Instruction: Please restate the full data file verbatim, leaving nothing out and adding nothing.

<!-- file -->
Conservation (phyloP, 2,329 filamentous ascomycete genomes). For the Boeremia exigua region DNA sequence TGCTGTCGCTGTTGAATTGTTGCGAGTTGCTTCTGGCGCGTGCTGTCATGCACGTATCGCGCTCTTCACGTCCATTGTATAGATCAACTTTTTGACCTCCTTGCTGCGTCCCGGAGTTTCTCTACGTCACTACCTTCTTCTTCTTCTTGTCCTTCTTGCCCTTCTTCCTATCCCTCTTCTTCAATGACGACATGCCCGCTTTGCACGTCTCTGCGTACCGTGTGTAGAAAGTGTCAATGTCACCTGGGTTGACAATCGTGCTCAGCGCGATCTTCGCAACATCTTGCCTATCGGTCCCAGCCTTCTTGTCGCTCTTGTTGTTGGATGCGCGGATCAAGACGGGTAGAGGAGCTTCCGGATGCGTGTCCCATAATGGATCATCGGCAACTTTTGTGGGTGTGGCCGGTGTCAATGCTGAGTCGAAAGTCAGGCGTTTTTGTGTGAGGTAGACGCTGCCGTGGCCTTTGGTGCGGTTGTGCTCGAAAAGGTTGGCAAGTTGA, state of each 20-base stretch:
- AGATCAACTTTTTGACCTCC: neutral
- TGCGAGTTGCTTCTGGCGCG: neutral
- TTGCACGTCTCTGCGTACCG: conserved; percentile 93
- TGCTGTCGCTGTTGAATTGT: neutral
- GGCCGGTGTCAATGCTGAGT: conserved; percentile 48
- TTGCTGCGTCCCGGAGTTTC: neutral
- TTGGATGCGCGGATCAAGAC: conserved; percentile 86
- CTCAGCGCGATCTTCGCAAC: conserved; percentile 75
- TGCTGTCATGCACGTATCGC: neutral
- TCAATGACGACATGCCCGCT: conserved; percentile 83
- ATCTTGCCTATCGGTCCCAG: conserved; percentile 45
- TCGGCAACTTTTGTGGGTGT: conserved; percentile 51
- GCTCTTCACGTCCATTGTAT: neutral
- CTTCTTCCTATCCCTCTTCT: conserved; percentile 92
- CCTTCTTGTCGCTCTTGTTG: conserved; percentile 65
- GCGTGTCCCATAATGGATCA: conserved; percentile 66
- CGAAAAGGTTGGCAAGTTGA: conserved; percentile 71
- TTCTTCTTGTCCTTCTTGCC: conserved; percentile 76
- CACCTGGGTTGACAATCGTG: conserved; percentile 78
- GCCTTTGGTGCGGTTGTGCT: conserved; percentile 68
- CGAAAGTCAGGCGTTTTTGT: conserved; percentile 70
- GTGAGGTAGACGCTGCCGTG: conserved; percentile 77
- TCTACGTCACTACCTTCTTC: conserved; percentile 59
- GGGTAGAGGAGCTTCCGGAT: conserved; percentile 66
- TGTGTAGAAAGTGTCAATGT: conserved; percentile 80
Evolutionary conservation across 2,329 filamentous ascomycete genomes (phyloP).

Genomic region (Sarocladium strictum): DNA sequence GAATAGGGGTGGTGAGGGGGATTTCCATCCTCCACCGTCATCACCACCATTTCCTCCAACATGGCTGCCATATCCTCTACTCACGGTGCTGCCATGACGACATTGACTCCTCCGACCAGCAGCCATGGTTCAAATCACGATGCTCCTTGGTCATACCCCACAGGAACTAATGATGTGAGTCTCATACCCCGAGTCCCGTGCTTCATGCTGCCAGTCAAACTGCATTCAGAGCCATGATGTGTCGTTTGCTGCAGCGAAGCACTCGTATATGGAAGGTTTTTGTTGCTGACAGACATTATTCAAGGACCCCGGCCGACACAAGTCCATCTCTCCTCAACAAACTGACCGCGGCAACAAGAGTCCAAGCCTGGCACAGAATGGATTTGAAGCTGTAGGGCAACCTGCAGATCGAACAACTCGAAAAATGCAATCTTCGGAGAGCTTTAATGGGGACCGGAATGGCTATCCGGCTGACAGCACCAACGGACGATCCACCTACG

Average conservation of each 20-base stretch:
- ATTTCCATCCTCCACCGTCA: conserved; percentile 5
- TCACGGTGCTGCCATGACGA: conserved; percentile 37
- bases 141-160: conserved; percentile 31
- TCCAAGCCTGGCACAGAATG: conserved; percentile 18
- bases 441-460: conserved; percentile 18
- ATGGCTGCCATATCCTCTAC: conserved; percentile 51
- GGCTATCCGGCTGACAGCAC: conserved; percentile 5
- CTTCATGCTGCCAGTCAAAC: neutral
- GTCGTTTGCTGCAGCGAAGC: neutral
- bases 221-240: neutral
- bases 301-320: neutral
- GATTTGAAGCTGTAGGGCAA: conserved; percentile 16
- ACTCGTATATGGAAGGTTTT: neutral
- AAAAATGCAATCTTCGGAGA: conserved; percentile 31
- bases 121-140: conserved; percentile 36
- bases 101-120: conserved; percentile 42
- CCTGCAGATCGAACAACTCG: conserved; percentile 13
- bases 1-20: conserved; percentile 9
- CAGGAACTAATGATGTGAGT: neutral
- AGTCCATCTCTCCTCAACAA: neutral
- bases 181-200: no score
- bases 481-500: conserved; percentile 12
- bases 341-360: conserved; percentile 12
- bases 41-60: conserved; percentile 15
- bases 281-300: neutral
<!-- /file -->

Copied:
Conservation (phyloP, 2,329 filamentous ascomycete genomes). For the Boeremia exigua region DNA sequence TGCTGTCGCTGTTGAATTGTTGCGAGTTGCTTCTGGCGCGTGCTGTCATGCACGTATCGCGCTCTTCACGTCCATTGTATAGATCAACTTTTTGACCTCCTTGCTGCGTCCCGGAGTTTCTCTACGTCACTACCTTCTTCTTCTTCTTGTCCTTCTTGCCCTTCTTCCTATCCCTCTTCTTCAATGACGACATGCCCGCTTTGCACGTCTCTGCGTACCGTGTGTAGAAAGTGTCAATGTCACCTGGGTTGACAATCGTGCTCAGCGCGATCTTCGCAACATCTTGCCTATCGGTCCCAGCCTTCTTGTCGCTCTTGTTGTTGGATGCGCGGATCAAGACGGGTAGAGGAGCTTCCGGATGCGTGTCCCATAATGGATCATCGGCAACTTTTGTGGGTGTGGCCGGTGTCAATGCTGAGTCGAAAGTCAGGCGTTTTTGTGTGAGGTAGACGCTGCCGTGGCCTTTGGTGCGGTTGTGCTCGAAAAGGTTGGCAAGTTGA, state of each 20-base stretch:
- AGATCAACTTTTTGACCTCC: neutral
- TGCGAGTTGCTTCTGGCGCG: neutral
- TTGCACGTCTCTGCGTACCG: conserved; percentile 93
- TGCTGTCGCTGTTGAATTGT: neutral
- GGCCGGTGTCAATGCTGAGT: conserved; percentile 48
- TTGCTGCGTCCCGGAGTTTC: neutral
- TTGGATGCGCGGATCAAGAC: conserved; percentile 86
- CTCAGCGCGATCTTCGCAAC: conserved; percentile 75
- TGCTGTCATGCACGTATCGC: neutral
- TCAATGACGACATGCCCGCT: conserved; percentile 83
- ATCTTGCCTATCGGTCCCAG: conserved; percentile 45
- TCGGCAACTTTTGTGGGTGT: conserved; percentile 51
- GCTCTTCACGTCCATTGTAT: neutral
- CTTCTTCCTATCCCTCTTCT: conserved; percentile 92
- CCTTCTTGTCGCTCTTGTTG: conserved; percentile 65
- GCGTGTCCCATAATGGATCA: conserved; percentile 66
- CGAAAAGGTTGGCAAGTTGA: conserved; percentile 71
- TTCTTCTTGTCCTTCTTGCC: conserved; percentile 76
- CACCTGGGTTGACAATCGTG: conserved; percentile 78
- GCCTTTGGTGCGGTTGTGCT: conserved; percentile 68
- CGAAAGTCAGGCGTTTTTGT: conserved; percentile 70
- GTGAGGTAGACGCTGCCGTG: conserved; percentile 77
- TCTACGTCACTACCTTCTTC: conserved; percentile 59
- GGGTAGAGGAGCTTCCGGAT: conserved; percentile 66
- TGTGTAGAAAGTGTCAATGT: conserved; percentile 80
Evolutionary conservation across 2,329 filamentous ascomycete genomes (phyloP).

Genomic region (Sarocladium strictum): DNA sequence GAATAGGGGTGGTGAGGGGGATTTCCATCCTCCACCGTCATCACCACCATTTCCTCCAACATGGCTGCCATATCCTCTACTCACGGTGCTGCCATGACGACATTGACTCCTCCGACCAGCAGCCATGGTTCAAATCACGATGCTCCTTGGTCATACCCCACAGGAACTAATGATGTGAGTCTCATACCCCGAGTCCCGTGCTTCATGCTGCCAGTCAAACTGCATTCAGAGCCATGATGTGTCGTTTGCTGCAGCGAAGCACTCGTATATGGAAGGTTTTTGTTGCTGACAGACATTATTCAAGGACCCCGGCCGACACAAGTCCATCTCTCCTCAACAAACTGACCGCGGCAACAAGAGTCCAAGCCTGGCACAGAATGGATTTGAAGCTGTAGGGCAACCTGCAGATCGAACAACTCGAAAAATGCAATCTTCGGAGAGCTTTAATGGGGACCGGAATGGCTATCCGGCTGACAGCACCAACGGACGATCCACCTACG

Average conservation of each 20-base stretch:
- ATTTCCATCCTCCACCGTCA: conserved; percentile 5
- TCACGGTGCTGCCATGACGA: conserved; percentile 37
- bases 141-160: conserved; percentile 31
- TCCAAGCCTGGCACAGAATG: conserved; percentile 18
- bases 441-460: conserved; percentile 18
- ATGGCTGCCATATCCTCTAC: conserved; percentile 51
- GGCTATCCGGCTGACAGCAC: conserved; percentile 5
- CTTCATGCTGCCAGTCAAAC: neutral
- GTCGTTTGCTGCAGCGAAGC: neutral
- bases 221-240: neutral
- bases 301-320: neutral
- GATTTGAAGCTGTAGGGCAA: conserved; percentile 16
- ACTCGTATATGGAAGGTTTT: neutral
- AAAAATGCAATCTTCGGAGA: conserved; percentile 31
- bases 121-140: conserved; percentile 36
- bases 101-120: conserved; percentile 42
- CCTGCAGATCGAACAACTCG: conserved; percentile 13
- bases 1-20: conserved; percentile 9
- CAGGAACTAATGATGTGAGT: neutral
- AGTCCATCTCTCCTCAACAA: neutral
- bases 181-200: no score
- bases 481-500: conserved; percentile 12
- bases 341-360: conserved; percentile 12
- bases 41-60: conserved; percentile 15
- bases 281-300: neutral